1.) Metaphysics = a science of God, soul, and the universe as a whole.
2.) Any science seeks to discover new information that is relatively stable and goes beyond a mere catalog of observations- i.e. it looks for universal, rational truths.
3.) Any truth is either
a1.) Necessary, universal, rational = the a priori
a2.) Contingent, non-universal, experiential/ sensed = a posteriori
b1.) Discovered by insights about the meaning of terms and the use of language = analytic “All uncles had nephews” or “all wives are married” or “algebraic cancelling is making a term equal to 1”.
b2.) Discovered by insights that go beyond the mere meaning of terms and use of language = synthetic. “A cat is on the mat” or “Water is H2O”.
4.) Logically, this gives us four propositions:
i.) The analytic a posteriori. While we can say the words it is not a real possibility. Any statement that is true simply from the meaning of the terms will also be necessary and universal.
ii.) The analytic a priori. As just indicated, these are given. That said, they cannot give us science since we can’t develop new knowledge about the world from them. The statements are true only in the sense that they tell us how the language must be used.
iii.) The synthetic a posteriori. These are the normal truths of experience. As such, however, they don’t give us science since they don’t take a step beyond the merely observational.
iv.) The synthetic a priori = By elimination, if science exists at all it must exist here. So does it?
5.) Mathematics is clearly synthetic and a priori since the stable and universal knowledge it gives us can’t be gathered merely from an understanding of how terms are used.
We can also extend this certitude to nature by noticing mathematical relations in it, but doing this requires that we observe a thing that has a repeatable, predictable behavior exercised in a controlled setting.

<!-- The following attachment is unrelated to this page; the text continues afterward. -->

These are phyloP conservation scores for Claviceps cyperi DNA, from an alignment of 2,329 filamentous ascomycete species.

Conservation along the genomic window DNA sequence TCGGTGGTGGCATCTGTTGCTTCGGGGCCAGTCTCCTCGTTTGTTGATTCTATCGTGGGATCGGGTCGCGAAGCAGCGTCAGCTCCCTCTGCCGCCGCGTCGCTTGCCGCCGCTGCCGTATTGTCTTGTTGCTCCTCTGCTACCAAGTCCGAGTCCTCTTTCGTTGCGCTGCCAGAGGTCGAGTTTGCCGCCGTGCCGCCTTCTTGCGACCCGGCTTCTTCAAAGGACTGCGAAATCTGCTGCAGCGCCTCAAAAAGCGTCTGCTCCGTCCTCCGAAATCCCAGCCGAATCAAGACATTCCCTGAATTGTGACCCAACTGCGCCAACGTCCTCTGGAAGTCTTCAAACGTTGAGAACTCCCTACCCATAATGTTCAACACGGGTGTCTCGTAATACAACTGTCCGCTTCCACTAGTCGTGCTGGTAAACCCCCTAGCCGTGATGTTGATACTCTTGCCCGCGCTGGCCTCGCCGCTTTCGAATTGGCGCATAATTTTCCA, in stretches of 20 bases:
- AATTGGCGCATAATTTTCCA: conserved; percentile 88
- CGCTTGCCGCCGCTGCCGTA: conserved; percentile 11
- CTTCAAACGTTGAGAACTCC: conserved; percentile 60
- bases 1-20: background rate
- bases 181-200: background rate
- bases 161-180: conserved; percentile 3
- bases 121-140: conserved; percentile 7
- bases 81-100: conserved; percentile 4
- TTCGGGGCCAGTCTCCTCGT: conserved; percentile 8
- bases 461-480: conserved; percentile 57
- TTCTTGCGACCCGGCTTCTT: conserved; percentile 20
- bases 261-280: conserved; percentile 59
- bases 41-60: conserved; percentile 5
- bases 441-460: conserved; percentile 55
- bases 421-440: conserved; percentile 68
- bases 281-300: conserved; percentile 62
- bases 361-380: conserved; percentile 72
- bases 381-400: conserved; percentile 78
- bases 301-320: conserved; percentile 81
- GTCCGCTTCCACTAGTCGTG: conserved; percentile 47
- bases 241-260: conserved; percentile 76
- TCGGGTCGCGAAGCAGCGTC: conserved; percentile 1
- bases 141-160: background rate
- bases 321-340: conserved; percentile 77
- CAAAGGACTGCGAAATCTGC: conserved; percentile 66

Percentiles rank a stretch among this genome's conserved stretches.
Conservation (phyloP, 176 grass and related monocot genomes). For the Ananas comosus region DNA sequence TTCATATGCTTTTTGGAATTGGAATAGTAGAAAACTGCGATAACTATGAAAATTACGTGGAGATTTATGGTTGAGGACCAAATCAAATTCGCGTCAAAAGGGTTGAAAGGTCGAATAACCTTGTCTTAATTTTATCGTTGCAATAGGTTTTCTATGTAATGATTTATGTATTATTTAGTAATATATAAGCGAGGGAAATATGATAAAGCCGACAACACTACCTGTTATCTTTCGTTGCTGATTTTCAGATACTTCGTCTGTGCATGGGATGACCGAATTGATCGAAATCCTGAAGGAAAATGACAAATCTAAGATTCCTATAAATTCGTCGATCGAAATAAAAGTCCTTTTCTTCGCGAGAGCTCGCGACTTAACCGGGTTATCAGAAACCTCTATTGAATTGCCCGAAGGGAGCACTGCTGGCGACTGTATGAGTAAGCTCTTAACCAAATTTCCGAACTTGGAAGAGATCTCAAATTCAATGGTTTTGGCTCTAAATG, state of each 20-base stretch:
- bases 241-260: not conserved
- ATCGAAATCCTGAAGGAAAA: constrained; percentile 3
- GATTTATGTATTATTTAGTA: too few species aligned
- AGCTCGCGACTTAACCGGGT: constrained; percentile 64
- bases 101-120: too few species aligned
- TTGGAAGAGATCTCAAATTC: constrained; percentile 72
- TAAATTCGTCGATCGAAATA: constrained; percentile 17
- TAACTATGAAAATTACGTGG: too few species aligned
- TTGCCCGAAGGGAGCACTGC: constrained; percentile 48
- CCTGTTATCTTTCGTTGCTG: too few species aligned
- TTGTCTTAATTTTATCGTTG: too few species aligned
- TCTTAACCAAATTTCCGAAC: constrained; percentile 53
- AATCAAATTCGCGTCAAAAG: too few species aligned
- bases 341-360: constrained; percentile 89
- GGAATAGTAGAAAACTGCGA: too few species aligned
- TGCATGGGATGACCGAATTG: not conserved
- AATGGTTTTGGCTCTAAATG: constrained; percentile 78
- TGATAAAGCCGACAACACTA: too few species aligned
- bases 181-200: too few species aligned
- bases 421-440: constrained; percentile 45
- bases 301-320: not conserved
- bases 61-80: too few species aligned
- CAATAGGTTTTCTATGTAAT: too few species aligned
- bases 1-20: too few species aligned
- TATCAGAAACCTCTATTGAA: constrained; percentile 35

6.) But what would it mean to have synthetic a priori knowledge of God, the soul, or the cosmos? If we wanted a universal law of God or soul we would need to observe repeated, predictable behaviors of God or the soul in controlled settings. But we can only treat either of these as beings with free choice, and so we cannot understand them in a way that would give us universal and necessary laws. Metaphysics degrades God and soul, which is why rational investigation into either tends to lead to skepticism and atheism.
7.) We can only have synthetic a priori knowledge of what is repeatable, and therefore only of what is homogenous or one-of-many. By this criterion, we not only rule out knowledge of God and of the human person (for personality is irreducibly unique, even where we notice patterns in it) but also any knowledge of the universe. The universe cannot be one of many. Any claim to a knowledge of the universe as a whole (as is claimed by materialism, idealism, Naturalism, panpsychism, creationism) is ruled out by the uniqueness and totality of the supposed object of study.